On the day when Dickson needed to read his lecture, he drank half a dozen portions of whiskey with his neighbor Bill Atkinson in the morning. Then at the reception before the lecture he drinks a few more sherry glasses. And before the exit to the podium Jim meets Julius Gore-Erquart and treats him undiluted Scotch whiskey. As a result, Jim Dixon tries to lecture completely drunk. But he does not succeed. He only laughs at the audience, repeating exactly the intonations of Professor Welch and the dean. In the end, alcohol, excitement and heat take their toll, and he loses consciousness. The next morning he receives a letter from Professor Welch, where he advises Dixon to leave. And in the afternoon he is called by Julius Gore-Erquart and offers a place for a personal secretary. This is exactly the place Bertrand sought from Uncle Christina. Jim, of course, embraces delight. On the same day, Dixon finds Catchpole, and in conversation with him it turns out that Margaret just played the suicide attempt scene, taking a safe dose of sleeping pills. And then Jim returns to his place, where Bill Atkinson is waiting to tell him: he just talked on the phone with Christine, she leaves and she needs to give Dixon something very important. Jim rushes to the station, finds there Christina, who tells him that she broke with Bertrand: it turns out that Bertrand continues to meet with his longtime mistress. Dixon tells her her news, say, from now on he will work with her uncle and is ready to go to London after Christina. Holding hands, young people proudly pass by the dumbfounded Welch family. Silent scene. that Margaret simply played the suicide attempt scene by taking a safe dose of sleeping pills. And then Jim returns to his place, where Bill Atkinson is waiting to tell him: he just talked on the phone with Christine, she leaves and she needs to give Dixon something very important. Jim rushes to the station, finds there Christina, who tells him that she broke with Bertrand: it turns out that Bertrand continues to meet with his longtime mistress. Dixon tells her her news, say, from now on he will work with her uncle and is ready to go to London after Christina. Holding hands, young people proudly pass by the dumbfounded Welch family. Silent scene. that Margaret simply played the suicide attempt scene by taking a safe dose of sleeping pills. And then Jim returns to his place, where Bill Atkinson is waiting to tell him: he just talked on the phone with Christine, she leaves and she needs to give Dixon something very important. Jim rushes to the station, finds there Christina, who tells him that she broke with Bertrand: it turns out that Bertrand continues to meet with his longtime mistress. Dixon tells her her news, say, from now on he will work with her uncle and is ready to go to London after Christina. Holding hands, young people proudly pass by the dumbfounded Welch family. Silent scene. she leaves and she needs to give Dixon something very important. Jim rushes to the station, finds there Christina, who tells him that she broke with Bertrand: it turns out that Bertrand continues to meet with his longtime mistress. Dixon tells her her news, say, from now on he will work with her uncle and is ready to go to London after Christina. Holding hands, young people proudly pass by the dumbfounded Welch family. Silent scene. she leaves and she needs to give Dixon something very important. Jim rushes to the station, finds there Christina, who tells him that she broke with Bertrand: it turns out that Bertrand continues to meet with his longtime mistress. Dixon tells her her news, say, from now on he will work with her uncle and is ready to go to London after Christina. Holding hands, young people proudly pass by the dumbfounded Welch family. Silent scene.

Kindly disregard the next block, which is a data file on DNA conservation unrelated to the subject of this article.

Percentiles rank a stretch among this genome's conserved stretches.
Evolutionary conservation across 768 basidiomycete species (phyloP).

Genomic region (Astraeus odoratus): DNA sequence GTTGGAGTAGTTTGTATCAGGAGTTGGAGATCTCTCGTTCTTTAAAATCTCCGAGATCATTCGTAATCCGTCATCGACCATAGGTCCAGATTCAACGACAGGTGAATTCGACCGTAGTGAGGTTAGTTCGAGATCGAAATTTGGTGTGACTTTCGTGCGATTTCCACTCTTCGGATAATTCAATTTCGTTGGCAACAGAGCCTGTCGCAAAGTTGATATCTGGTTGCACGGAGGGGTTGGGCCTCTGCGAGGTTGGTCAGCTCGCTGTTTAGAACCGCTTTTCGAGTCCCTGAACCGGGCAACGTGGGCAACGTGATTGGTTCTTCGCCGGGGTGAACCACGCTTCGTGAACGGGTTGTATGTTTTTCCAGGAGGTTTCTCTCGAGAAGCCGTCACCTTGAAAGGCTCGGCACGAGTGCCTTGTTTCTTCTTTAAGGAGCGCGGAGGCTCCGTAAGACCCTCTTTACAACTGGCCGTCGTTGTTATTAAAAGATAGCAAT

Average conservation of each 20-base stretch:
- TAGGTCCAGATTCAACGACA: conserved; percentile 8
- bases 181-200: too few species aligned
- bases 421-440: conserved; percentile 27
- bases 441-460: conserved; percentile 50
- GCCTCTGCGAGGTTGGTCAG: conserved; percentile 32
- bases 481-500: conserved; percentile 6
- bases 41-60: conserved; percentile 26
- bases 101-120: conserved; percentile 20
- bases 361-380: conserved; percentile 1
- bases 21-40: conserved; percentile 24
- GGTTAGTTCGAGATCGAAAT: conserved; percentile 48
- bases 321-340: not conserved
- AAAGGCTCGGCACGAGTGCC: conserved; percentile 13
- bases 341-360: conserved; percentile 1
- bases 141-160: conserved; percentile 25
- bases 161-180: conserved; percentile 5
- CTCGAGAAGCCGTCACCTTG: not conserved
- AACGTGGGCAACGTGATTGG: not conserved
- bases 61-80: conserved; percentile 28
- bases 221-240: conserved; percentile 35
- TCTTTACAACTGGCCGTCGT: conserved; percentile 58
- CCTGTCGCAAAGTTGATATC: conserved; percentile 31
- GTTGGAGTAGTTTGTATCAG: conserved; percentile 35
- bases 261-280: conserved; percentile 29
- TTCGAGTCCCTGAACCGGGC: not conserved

Summary Lucky Jim